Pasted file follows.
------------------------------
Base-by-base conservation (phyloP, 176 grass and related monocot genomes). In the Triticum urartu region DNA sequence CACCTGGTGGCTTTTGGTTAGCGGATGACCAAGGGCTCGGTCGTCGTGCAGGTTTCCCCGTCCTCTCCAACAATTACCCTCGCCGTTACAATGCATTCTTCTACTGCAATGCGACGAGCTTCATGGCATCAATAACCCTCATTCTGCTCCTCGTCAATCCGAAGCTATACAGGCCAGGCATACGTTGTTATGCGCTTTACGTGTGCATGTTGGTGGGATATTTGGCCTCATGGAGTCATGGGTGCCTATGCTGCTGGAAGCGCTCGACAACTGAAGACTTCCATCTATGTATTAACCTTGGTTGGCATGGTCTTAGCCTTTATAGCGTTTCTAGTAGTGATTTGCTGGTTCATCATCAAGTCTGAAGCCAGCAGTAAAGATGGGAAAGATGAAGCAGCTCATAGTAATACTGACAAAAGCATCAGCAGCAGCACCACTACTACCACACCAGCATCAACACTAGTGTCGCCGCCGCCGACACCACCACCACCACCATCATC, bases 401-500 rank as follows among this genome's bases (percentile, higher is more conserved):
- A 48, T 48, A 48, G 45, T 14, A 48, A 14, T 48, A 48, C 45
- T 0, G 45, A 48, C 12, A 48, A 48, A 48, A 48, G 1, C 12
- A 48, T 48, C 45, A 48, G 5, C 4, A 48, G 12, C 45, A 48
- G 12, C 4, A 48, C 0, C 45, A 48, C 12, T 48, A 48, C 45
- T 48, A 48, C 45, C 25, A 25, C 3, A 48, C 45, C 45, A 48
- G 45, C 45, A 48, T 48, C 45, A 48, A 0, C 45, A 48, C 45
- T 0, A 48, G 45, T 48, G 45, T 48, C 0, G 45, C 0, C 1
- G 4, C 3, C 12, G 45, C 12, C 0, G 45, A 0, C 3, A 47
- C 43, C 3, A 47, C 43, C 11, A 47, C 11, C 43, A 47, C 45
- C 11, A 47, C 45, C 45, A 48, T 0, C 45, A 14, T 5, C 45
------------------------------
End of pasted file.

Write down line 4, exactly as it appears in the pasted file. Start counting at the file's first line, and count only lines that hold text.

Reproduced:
- A 48, T 48, C 45, A 48, G 5, C 4, A 48, G 12, C 45, A 48